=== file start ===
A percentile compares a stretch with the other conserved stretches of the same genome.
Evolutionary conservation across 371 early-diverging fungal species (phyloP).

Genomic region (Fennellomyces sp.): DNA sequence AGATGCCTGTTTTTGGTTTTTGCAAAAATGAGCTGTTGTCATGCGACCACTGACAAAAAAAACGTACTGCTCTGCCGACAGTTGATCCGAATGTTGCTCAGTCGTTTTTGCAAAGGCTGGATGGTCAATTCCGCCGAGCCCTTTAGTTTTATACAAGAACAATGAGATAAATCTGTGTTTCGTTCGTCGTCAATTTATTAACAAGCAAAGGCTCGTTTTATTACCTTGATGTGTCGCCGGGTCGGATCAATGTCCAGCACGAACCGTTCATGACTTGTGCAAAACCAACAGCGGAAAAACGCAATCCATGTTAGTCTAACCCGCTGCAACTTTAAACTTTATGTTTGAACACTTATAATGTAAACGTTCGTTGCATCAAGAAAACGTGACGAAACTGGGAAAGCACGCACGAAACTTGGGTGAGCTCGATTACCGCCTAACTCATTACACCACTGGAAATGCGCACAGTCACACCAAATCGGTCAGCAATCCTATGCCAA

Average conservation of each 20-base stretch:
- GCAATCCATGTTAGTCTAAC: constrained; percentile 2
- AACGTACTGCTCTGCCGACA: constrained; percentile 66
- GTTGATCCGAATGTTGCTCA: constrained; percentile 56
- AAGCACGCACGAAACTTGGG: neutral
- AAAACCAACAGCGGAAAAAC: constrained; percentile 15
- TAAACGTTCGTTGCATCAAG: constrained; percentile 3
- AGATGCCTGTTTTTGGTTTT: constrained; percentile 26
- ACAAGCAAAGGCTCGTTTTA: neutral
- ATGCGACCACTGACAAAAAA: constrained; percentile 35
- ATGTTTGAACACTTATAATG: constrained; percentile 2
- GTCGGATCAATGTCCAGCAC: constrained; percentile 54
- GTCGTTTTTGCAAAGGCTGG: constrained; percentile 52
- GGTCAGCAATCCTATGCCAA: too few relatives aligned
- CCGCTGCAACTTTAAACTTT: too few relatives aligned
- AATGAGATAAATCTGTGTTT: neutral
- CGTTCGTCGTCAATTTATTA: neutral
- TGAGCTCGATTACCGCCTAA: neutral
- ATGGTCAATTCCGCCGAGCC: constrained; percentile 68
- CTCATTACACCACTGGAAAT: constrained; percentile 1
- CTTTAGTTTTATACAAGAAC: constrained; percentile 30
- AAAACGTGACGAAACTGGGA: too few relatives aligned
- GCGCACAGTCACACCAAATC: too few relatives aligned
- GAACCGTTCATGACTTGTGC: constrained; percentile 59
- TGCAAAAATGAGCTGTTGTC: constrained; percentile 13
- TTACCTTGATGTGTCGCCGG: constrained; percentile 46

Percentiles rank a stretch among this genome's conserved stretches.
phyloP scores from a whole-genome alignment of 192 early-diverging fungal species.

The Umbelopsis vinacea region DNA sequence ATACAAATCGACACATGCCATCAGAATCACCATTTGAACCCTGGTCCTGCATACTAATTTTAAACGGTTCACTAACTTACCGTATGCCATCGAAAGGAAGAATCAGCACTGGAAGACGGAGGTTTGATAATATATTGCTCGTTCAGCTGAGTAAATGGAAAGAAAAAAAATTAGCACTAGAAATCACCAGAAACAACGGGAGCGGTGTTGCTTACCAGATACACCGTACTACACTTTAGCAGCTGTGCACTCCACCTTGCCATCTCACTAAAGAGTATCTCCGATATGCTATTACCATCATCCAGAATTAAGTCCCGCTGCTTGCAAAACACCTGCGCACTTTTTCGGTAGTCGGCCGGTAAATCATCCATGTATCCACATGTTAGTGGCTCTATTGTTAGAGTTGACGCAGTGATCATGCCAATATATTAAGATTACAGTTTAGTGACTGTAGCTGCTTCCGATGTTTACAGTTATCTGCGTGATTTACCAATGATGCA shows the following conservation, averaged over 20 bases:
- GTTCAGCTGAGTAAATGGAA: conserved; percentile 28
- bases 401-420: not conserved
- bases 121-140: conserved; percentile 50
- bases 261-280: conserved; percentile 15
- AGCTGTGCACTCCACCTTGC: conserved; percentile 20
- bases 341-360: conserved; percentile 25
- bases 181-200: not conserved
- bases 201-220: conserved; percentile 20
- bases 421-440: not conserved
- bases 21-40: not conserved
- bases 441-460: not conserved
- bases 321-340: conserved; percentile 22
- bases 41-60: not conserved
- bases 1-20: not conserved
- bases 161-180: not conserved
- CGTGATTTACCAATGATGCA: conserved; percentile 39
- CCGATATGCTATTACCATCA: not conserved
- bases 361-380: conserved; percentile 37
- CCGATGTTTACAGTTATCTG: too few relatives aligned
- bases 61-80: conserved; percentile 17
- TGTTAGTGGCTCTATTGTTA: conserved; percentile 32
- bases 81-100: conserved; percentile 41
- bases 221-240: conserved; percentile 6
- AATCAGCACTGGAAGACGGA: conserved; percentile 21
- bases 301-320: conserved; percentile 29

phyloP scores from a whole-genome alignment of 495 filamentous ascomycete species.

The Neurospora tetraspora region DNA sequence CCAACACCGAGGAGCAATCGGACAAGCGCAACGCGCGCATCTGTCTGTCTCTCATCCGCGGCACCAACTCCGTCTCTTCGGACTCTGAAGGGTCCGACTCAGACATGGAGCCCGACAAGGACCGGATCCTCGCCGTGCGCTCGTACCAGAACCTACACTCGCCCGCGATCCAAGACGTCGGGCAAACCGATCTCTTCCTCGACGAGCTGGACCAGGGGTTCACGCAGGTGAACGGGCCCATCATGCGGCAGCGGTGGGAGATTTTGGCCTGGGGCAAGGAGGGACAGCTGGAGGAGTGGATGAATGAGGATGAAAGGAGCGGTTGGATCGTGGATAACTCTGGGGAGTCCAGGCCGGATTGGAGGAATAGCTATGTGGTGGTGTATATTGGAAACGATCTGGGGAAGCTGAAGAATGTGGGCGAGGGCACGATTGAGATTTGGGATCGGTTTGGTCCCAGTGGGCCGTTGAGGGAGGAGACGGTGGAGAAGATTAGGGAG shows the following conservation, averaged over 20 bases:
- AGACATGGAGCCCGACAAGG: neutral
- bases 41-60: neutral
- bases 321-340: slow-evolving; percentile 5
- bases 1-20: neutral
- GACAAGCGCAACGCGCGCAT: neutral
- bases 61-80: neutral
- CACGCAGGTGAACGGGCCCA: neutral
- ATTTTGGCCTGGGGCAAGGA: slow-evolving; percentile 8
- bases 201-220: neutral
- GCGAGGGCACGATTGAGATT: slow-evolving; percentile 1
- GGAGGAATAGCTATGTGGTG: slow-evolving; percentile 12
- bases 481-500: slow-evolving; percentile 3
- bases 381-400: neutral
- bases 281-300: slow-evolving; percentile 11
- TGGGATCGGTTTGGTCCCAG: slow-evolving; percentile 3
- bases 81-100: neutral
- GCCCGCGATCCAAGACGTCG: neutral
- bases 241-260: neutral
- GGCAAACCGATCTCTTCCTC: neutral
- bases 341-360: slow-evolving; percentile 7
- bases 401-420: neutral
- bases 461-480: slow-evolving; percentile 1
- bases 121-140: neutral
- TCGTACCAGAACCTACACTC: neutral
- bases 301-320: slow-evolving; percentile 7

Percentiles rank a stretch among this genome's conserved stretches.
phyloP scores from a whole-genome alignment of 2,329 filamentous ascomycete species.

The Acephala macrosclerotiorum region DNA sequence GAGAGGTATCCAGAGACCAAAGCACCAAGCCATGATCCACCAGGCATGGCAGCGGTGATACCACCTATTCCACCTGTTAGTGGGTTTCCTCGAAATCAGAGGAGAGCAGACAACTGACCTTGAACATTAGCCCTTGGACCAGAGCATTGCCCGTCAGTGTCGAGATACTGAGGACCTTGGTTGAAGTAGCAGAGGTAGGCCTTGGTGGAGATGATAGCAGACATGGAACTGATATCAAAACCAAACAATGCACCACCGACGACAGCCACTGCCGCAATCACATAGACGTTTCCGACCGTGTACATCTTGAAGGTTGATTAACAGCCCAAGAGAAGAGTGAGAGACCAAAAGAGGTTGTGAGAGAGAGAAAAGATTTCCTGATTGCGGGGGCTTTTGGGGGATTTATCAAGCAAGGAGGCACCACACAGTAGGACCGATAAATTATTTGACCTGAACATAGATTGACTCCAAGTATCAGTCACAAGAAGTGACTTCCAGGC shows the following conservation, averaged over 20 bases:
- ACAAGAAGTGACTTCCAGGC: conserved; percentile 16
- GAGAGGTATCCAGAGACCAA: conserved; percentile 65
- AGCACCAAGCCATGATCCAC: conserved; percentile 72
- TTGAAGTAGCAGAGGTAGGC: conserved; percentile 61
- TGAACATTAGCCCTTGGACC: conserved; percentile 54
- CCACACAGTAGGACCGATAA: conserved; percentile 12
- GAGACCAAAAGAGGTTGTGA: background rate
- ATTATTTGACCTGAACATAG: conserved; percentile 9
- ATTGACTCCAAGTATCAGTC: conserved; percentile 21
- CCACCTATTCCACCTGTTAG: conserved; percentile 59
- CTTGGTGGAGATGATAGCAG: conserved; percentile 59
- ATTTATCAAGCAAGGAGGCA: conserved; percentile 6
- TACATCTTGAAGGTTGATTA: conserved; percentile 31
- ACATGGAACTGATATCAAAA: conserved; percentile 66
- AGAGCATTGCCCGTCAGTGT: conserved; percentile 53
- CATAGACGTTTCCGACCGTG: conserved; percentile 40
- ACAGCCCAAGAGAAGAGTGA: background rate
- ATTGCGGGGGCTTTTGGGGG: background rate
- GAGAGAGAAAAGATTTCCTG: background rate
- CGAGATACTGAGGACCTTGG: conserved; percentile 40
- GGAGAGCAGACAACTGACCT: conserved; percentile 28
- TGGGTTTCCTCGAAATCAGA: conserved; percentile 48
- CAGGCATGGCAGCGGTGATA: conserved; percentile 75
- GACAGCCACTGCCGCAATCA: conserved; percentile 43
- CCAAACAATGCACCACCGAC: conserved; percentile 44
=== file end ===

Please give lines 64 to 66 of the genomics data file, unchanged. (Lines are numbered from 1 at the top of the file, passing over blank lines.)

- GACAAGCGCAACGCGCGCAT: neutral
- bases 61-80: neutral
- CACGCAGGTGAACGGGCCCA: neutral